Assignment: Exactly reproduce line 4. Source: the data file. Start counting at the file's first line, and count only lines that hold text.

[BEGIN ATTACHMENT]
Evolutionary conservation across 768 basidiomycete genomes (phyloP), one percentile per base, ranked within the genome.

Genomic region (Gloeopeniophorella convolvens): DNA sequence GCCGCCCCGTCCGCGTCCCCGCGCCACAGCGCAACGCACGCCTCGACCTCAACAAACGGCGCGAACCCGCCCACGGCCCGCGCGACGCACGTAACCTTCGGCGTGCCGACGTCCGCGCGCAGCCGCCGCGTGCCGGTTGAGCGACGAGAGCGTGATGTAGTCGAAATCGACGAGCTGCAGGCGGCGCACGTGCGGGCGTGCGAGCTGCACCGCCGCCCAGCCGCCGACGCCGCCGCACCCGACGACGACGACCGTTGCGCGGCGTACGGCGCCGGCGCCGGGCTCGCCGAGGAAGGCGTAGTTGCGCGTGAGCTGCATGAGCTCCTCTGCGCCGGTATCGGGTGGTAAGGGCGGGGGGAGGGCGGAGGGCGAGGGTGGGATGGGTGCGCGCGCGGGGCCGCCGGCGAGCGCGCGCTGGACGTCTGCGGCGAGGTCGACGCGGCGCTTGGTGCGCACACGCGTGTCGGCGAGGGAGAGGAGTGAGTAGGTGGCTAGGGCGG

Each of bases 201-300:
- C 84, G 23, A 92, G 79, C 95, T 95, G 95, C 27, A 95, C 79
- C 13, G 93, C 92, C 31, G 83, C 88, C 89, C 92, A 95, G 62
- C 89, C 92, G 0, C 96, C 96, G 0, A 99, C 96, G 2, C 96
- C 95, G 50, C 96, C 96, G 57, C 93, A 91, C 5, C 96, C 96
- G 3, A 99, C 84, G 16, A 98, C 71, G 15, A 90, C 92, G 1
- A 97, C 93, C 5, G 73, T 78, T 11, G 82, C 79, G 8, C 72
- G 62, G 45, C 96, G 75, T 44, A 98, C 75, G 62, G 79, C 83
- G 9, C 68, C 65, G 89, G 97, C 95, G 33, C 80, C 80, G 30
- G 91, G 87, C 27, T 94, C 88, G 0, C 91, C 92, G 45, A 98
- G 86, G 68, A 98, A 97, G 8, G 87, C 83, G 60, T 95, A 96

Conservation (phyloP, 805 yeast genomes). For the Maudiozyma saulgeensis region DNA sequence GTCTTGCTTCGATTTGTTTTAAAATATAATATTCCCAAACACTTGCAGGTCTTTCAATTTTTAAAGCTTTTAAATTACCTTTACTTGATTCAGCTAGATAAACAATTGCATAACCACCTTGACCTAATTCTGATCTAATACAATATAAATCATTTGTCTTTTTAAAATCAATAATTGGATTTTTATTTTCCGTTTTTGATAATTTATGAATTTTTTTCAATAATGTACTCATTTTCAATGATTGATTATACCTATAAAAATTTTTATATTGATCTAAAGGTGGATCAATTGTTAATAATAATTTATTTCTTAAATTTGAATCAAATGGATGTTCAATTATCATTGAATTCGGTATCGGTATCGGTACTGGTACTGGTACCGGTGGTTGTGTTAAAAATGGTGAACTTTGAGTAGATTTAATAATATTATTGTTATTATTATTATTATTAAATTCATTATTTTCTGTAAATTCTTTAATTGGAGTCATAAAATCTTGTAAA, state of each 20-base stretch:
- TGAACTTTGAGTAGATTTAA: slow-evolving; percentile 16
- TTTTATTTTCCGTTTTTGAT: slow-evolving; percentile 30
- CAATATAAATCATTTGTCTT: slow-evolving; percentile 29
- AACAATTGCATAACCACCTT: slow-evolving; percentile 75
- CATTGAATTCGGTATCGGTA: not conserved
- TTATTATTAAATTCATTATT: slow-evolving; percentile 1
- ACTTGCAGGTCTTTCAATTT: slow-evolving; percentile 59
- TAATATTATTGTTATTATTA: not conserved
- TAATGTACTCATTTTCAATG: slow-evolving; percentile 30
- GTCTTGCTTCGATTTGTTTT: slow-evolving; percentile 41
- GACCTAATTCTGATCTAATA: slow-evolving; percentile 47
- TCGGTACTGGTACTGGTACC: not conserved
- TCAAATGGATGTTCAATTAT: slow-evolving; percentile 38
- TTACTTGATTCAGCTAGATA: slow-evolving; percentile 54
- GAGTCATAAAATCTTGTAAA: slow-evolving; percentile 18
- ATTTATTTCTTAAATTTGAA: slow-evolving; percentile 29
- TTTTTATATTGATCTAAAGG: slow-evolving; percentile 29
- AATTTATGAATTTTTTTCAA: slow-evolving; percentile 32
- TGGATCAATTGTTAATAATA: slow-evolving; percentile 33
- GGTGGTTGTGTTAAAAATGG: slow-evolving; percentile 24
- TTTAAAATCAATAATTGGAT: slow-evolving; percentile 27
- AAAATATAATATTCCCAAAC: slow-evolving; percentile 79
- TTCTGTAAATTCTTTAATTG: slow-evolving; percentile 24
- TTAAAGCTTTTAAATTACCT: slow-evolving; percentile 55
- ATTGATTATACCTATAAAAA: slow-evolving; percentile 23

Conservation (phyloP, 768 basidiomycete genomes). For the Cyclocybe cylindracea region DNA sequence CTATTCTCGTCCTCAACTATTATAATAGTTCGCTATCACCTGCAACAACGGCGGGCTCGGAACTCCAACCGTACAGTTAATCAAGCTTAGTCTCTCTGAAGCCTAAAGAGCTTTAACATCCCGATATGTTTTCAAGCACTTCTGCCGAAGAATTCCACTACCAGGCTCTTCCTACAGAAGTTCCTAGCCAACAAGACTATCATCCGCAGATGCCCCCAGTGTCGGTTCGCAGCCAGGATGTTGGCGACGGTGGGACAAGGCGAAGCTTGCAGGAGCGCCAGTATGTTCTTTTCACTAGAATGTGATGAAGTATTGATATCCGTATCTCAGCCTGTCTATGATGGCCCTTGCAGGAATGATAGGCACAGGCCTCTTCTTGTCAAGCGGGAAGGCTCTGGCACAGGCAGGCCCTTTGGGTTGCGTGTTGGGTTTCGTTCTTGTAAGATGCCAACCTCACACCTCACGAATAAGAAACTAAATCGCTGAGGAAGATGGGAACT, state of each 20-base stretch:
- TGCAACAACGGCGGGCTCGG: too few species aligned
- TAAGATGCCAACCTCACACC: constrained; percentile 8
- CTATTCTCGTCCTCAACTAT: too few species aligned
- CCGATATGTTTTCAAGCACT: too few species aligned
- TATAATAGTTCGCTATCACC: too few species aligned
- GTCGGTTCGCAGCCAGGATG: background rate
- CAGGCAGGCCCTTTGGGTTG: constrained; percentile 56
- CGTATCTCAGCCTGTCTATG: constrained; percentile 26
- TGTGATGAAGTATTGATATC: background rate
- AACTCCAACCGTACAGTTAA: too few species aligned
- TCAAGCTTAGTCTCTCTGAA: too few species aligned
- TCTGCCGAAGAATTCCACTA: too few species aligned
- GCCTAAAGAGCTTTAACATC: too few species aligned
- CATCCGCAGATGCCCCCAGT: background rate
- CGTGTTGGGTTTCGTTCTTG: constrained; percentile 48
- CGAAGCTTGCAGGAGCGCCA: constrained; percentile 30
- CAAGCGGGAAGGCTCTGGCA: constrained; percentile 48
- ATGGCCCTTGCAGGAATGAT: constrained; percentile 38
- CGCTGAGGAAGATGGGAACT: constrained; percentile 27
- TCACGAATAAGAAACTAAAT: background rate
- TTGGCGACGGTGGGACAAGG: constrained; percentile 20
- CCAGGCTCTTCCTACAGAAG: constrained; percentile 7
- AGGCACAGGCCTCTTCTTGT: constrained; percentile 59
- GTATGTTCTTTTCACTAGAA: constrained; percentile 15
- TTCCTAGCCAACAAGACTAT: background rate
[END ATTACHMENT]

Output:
- C 84, G 23, A 92, G 79, C 95, T 95, G 95, C 27, A 95, C 79